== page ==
Conium


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The following article is from The Great Soviet Encyclopedia (1979). It might be outdated or ideologically biased.

Conium

 

a genus of plants of the family Umbelliferae. Coniums are biennial herbs with bare, branching stalks and threefold (sometimes fourfold) pinnate leaves. Their blossoms are small and white and are gathered into compound umbels. There are four species, all wild, in Europe, Asia, and Africa. In the USSR there is one species, spotted conium (C. maculatum). Its stalk is 60 to 180 cm in height, with reddish-brown spots on the lower part. It is widespread in the European USSR (including the Caucasus), Western Siberia, and Middle Asia, in deserts, near dwellings, along roads and fences, along river banks, and in the mountains up to the intermediate zone. The whole conium plant is poisonous. (It contains the alkaloid coniine.) There are recorded instances of mass poisoning of cattle by this plant.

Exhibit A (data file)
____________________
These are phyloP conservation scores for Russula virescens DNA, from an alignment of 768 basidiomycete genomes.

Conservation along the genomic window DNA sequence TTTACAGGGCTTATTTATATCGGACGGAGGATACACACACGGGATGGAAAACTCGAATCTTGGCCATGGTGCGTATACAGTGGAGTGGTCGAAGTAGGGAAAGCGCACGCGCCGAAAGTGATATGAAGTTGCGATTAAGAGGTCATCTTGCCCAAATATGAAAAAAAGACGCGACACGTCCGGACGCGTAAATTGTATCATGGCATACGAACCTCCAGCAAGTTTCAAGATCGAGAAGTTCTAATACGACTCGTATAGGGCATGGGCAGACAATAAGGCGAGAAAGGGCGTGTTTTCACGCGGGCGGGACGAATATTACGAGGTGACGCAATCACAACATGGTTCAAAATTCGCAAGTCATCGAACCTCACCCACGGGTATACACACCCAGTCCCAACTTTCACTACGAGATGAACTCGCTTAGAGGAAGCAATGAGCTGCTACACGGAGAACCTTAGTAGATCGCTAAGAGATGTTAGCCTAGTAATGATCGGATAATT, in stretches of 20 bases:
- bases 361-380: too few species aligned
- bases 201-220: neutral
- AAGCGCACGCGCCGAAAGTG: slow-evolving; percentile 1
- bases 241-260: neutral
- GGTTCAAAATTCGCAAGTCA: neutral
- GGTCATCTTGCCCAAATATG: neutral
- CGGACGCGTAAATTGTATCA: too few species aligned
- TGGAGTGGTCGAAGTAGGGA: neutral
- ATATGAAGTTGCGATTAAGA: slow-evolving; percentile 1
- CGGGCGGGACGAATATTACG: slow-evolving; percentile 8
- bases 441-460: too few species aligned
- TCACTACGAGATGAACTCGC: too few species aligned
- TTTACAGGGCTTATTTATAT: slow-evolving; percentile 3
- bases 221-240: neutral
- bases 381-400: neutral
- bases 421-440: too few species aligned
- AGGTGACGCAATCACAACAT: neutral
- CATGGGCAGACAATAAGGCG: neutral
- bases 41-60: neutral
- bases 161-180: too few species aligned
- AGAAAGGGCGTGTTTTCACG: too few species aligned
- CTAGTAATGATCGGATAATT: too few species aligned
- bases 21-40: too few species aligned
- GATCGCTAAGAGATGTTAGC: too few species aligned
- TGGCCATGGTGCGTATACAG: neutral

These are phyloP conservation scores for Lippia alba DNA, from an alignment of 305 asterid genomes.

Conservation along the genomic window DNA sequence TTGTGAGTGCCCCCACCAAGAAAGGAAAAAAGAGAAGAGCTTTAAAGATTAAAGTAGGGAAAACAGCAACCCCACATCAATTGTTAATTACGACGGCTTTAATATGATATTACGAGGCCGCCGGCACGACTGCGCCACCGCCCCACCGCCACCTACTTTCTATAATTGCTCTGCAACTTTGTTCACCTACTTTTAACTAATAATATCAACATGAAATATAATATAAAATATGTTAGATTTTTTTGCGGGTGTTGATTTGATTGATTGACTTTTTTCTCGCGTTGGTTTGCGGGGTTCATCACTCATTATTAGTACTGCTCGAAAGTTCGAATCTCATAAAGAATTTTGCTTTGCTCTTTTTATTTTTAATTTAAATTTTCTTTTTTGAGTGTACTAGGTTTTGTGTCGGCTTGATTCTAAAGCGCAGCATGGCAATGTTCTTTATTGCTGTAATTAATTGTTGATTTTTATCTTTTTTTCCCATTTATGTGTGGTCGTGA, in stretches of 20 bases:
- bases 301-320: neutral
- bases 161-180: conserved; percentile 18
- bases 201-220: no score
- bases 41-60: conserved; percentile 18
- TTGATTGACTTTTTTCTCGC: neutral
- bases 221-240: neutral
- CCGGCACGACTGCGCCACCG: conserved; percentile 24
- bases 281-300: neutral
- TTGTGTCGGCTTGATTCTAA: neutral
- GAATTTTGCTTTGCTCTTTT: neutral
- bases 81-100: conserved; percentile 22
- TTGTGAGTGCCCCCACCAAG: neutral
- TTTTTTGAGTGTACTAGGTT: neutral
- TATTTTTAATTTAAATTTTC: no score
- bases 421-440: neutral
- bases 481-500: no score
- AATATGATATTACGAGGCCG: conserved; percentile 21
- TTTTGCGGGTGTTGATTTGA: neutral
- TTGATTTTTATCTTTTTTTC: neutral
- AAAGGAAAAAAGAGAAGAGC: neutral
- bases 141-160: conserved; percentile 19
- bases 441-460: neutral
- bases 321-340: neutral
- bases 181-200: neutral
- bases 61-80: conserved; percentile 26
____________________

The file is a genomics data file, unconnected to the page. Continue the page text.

REFERENCE

Atlas lekarstvennykh rastenii SSSR. Moscow, 1962.
The Great Soviet Encyclopedia, 3rd Edition (1970-1979). © 2010 The Gale Group, Inc. All rights reserved.
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References in periodicals archive ?
Alpinar, "Acute respiratory arrest following hemlock (Conium maculatum) intoxication [1]," Journal of Toxicology - Clinical Toxicology, vol.
This study was prompted by initial field investigations related to the presence of Conium maculatum (hereafter, Conium) in Cook County.
(ortiga negra), Chenopodium quinoa Willd (quinoa), cardo, poleo, Matricadia chamomilla (manzanilla), Conium maculata (cicuta), Chenopodium ambrosoides L.
Un ddamcaniaeth am yr ofergoel ydi fod blodau'r cegid (Conium maculatum; hemlock) yn ddigon tebyg i'r rhain, ac fod pobl ofn i blant wneud camgymeriad rhwng y ddau blanhigyn.
(20), in a prescription pharmacy and consisted of Phytolacca decandra CH 12, Lachesis CH 12, Belladona CH 12, Phosphorus CH 30, Bryonia dioica CH 12, Conium maculatum CH 12, Apis mellifica CH 30, Mercurius solubilis CH 12, and Pyrogenium CH 6.
Conium maculatum L., H, Plur, 1, 2, 3, 5, 6, 7, 8, 9, 10, 14, 15.
There have also been fatalities among children who use hollow hemlock stems (Conium maculatum) as blowpipes.